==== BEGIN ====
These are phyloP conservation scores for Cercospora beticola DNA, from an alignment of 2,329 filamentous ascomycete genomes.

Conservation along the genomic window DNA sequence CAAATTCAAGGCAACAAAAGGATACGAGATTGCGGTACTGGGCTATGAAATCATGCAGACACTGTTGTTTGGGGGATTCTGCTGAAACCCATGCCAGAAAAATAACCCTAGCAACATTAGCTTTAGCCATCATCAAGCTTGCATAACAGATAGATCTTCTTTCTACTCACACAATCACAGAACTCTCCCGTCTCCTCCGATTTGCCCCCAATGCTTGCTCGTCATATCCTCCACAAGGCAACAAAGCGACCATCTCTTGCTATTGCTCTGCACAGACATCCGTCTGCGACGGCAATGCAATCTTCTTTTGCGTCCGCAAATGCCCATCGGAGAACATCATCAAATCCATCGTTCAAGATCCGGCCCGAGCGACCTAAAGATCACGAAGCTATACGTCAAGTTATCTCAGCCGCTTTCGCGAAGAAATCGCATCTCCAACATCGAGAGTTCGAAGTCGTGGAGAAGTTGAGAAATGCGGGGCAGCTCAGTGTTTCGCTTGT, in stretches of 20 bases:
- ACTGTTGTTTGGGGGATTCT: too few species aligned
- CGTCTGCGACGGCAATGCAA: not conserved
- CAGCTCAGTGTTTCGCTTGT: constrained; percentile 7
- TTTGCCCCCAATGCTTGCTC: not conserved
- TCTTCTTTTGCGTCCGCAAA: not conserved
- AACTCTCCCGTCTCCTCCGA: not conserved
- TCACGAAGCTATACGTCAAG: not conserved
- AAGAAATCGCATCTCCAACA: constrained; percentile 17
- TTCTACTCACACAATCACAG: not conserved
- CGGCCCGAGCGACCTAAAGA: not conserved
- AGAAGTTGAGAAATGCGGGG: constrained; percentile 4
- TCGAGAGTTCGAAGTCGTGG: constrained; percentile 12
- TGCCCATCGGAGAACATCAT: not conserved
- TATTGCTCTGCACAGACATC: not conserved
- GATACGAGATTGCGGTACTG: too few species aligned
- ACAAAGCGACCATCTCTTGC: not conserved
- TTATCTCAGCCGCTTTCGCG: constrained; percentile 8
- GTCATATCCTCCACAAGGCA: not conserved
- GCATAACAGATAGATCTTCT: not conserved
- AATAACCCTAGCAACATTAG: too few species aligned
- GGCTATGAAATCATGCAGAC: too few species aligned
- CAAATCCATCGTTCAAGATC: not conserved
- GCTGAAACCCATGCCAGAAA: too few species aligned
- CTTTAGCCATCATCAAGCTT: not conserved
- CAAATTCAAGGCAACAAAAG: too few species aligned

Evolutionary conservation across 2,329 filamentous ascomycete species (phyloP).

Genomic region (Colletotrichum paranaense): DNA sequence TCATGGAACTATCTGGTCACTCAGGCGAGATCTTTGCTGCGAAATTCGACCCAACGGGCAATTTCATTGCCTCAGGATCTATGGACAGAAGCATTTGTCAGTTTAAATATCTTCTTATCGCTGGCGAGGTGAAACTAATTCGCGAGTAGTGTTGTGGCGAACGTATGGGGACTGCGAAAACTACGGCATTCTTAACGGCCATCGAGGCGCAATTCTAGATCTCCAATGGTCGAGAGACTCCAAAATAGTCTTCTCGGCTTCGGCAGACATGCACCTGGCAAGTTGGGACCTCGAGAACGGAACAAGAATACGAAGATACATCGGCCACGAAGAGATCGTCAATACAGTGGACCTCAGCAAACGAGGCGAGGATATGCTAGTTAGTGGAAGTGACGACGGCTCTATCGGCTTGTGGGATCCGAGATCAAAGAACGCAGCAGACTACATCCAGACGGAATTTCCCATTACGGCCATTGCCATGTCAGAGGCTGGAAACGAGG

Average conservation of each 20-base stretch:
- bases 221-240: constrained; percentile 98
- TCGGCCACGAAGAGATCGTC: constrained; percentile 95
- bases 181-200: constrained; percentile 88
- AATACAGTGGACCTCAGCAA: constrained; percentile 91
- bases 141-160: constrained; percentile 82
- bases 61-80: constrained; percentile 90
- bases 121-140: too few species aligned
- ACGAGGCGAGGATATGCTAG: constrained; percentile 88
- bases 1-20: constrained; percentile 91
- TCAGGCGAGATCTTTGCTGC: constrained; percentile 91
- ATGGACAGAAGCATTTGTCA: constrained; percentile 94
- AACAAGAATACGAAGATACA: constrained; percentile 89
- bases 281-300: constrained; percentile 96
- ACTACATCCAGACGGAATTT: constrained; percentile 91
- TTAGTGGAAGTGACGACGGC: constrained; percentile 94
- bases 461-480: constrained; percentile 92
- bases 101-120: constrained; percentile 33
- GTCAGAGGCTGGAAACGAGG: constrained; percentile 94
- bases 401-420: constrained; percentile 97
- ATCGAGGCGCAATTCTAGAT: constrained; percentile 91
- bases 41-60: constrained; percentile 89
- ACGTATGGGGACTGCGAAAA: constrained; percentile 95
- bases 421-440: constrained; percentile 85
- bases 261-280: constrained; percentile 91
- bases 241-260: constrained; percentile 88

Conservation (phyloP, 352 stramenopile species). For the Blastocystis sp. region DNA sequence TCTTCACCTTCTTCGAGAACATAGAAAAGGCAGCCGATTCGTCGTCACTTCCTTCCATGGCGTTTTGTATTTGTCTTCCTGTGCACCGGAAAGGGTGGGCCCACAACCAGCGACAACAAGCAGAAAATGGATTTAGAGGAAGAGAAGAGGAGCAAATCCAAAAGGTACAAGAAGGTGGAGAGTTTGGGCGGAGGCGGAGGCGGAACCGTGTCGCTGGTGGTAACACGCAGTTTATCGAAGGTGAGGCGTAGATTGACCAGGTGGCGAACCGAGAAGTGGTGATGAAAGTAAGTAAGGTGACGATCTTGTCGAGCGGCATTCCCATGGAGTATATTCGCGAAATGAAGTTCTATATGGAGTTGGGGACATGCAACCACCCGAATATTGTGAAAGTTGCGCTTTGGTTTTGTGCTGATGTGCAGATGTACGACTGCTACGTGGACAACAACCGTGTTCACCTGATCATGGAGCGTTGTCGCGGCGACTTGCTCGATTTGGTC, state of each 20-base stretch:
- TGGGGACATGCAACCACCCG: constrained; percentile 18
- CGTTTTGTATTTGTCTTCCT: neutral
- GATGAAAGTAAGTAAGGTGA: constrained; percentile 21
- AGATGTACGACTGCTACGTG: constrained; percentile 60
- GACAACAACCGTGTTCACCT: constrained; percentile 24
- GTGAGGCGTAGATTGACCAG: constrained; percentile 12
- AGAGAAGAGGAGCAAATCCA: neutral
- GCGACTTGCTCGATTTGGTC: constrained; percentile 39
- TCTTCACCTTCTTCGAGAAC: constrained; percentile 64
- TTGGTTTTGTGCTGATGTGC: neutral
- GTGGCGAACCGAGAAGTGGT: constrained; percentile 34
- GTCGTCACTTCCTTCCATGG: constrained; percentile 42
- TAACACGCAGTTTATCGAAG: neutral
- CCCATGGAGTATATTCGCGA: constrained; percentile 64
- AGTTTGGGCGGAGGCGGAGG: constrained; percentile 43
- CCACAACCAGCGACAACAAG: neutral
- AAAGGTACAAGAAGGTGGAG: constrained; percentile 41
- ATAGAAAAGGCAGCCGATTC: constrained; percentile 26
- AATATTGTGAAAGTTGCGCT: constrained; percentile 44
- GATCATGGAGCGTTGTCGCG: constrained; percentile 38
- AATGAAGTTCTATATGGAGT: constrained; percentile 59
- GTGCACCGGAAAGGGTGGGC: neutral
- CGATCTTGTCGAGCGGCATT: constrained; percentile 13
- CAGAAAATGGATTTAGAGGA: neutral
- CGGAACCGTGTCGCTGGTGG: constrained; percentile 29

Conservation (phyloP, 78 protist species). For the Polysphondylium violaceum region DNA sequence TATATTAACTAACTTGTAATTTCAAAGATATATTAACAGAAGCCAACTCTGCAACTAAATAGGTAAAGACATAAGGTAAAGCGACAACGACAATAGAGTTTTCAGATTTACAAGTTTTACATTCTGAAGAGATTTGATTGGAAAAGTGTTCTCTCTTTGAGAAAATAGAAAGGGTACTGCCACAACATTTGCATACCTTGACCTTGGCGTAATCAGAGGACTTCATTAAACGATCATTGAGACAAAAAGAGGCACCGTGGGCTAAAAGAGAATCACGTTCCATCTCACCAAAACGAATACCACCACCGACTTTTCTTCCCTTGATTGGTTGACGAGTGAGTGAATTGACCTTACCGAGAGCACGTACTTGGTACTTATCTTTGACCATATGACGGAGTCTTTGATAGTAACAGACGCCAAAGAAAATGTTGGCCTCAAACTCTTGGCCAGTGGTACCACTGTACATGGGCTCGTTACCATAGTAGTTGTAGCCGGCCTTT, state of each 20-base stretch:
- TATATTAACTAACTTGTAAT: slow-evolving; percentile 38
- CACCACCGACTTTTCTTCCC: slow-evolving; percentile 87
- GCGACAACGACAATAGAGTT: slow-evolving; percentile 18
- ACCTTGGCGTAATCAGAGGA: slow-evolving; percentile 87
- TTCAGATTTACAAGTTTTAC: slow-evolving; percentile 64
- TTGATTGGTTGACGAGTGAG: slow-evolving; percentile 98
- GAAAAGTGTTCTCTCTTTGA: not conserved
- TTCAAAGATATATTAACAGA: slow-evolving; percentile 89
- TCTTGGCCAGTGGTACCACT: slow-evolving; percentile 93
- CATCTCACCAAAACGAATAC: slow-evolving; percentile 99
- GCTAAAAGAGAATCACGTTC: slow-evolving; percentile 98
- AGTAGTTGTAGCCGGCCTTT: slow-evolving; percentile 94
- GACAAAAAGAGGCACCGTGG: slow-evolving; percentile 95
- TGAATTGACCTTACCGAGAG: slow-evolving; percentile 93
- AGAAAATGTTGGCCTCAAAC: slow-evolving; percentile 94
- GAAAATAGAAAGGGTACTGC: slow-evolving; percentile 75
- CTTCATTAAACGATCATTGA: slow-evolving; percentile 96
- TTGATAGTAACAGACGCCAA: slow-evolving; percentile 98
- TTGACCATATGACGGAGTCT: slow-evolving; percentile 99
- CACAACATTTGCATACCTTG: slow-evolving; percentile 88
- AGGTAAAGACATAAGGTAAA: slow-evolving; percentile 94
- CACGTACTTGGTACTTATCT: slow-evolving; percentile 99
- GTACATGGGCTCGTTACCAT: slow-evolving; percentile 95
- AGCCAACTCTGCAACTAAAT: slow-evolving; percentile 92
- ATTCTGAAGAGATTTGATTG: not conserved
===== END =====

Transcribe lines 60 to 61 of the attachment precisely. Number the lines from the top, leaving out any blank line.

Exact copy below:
- AGATGTACGACTGCTACGTG: constrained; percentile 60
- GACAACAACCGTGTTCACCT: constrained; percentile 24